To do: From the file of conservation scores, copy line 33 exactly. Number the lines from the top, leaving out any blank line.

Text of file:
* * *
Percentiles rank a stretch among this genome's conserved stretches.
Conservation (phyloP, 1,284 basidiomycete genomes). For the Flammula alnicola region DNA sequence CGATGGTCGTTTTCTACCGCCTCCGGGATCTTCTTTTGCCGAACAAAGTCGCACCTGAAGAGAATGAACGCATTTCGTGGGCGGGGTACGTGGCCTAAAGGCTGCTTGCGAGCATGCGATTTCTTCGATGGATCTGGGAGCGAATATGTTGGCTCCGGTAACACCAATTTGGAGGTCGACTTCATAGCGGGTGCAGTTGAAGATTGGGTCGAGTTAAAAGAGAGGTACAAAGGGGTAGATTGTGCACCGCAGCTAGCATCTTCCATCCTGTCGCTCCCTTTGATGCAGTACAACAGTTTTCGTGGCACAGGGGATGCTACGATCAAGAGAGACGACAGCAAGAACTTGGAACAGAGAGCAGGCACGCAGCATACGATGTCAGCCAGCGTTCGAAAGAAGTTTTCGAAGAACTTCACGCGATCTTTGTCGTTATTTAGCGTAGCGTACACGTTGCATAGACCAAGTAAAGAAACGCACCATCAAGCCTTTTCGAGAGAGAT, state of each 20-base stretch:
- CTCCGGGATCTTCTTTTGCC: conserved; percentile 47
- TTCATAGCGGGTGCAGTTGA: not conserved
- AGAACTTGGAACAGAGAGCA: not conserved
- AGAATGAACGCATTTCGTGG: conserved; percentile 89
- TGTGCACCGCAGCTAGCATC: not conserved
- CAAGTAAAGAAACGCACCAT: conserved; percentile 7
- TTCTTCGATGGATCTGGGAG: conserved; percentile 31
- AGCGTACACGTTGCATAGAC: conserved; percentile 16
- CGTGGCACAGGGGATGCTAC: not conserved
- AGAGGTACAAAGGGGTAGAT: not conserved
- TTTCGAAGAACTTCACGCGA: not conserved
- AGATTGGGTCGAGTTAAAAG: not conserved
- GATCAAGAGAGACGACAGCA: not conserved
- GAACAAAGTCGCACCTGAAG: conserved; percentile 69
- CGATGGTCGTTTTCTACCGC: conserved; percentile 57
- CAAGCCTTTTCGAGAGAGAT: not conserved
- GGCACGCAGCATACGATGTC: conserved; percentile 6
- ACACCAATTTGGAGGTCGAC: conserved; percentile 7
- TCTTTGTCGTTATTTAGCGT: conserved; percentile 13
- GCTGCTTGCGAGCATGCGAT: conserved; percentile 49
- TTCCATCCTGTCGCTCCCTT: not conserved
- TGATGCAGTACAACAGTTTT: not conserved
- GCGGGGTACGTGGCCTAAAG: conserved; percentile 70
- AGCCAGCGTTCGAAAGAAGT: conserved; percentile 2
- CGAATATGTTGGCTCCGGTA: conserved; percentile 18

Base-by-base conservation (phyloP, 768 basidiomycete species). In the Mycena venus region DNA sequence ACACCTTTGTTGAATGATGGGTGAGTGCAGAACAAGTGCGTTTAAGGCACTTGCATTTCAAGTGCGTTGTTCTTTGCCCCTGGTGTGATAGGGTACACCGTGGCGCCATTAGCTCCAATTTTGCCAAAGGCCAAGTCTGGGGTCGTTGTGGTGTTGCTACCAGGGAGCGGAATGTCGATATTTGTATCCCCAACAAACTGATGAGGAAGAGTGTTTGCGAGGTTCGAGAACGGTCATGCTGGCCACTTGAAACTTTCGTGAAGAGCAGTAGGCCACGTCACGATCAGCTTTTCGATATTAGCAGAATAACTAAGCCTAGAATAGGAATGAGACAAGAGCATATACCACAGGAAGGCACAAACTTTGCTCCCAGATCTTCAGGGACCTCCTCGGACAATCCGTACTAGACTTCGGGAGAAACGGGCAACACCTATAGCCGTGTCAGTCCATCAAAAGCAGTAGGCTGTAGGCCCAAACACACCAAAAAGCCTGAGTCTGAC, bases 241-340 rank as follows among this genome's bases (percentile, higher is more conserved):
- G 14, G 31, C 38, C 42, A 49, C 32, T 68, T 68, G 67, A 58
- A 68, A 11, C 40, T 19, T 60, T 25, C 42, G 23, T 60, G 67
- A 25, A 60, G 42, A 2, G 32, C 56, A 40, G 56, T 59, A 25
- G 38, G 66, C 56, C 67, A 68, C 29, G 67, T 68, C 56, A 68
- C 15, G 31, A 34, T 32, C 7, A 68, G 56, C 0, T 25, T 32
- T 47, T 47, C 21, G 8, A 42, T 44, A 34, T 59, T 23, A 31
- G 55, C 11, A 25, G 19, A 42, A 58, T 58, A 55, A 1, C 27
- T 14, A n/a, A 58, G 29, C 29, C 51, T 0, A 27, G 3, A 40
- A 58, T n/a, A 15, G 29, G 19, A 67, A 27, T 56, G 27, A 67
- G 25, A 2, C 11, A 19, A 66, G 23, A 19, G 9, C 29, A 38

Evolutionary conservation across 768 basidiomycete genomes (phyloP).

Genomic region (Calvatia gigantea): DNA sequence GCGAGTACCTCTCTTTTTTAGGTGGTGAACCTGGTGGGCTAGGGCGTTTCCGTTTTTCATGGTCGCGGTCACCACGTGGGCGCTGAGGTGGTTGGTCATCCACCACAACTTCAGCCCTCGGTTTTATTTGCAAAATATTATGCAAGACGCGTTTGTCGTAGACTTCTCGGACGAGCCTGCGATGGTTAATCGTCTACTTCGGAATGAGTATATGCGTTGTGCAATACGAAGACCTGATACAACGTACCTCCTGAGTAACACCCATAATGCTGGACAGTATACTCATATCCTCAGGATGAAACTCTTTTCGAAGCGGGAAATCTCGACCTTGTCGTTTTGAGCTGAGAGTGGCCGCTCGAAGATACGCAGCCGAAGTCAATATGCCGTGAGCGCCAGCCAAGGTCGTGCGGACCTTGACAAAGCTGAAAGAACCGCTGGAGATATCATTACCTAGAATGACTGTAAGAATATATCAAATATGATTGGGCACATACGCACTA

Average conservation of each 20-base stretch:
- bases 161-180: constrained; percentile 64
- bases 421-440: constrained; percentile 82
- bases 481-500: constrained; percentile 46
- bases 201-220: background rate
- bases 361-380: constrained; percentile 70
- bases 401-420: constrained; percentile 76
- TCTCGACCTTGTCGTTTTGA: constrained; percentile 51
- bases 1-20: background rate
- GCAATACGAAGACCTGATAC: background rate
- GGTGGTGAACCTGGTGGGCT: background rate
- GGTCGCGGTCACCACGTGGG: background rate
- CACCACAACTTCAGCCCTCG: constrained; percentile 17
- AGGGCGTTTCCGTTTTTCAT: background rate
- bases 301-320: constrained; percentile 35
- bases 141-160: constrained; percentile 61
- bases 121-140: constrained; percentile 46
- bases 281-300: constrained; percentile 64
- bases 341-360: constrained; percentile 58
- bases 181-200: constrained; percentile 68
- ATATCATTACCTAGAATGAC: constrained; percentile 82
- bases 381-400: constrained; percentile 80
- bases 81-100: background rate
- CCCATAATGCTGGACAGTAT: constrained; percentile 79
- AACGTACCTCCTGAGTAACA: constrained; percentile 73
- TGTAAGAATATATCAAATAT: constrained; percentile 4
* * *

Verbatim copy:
- C 15, G 31, A 34, T 32, C 7, A 68, G 56, C 0, T 25, T 32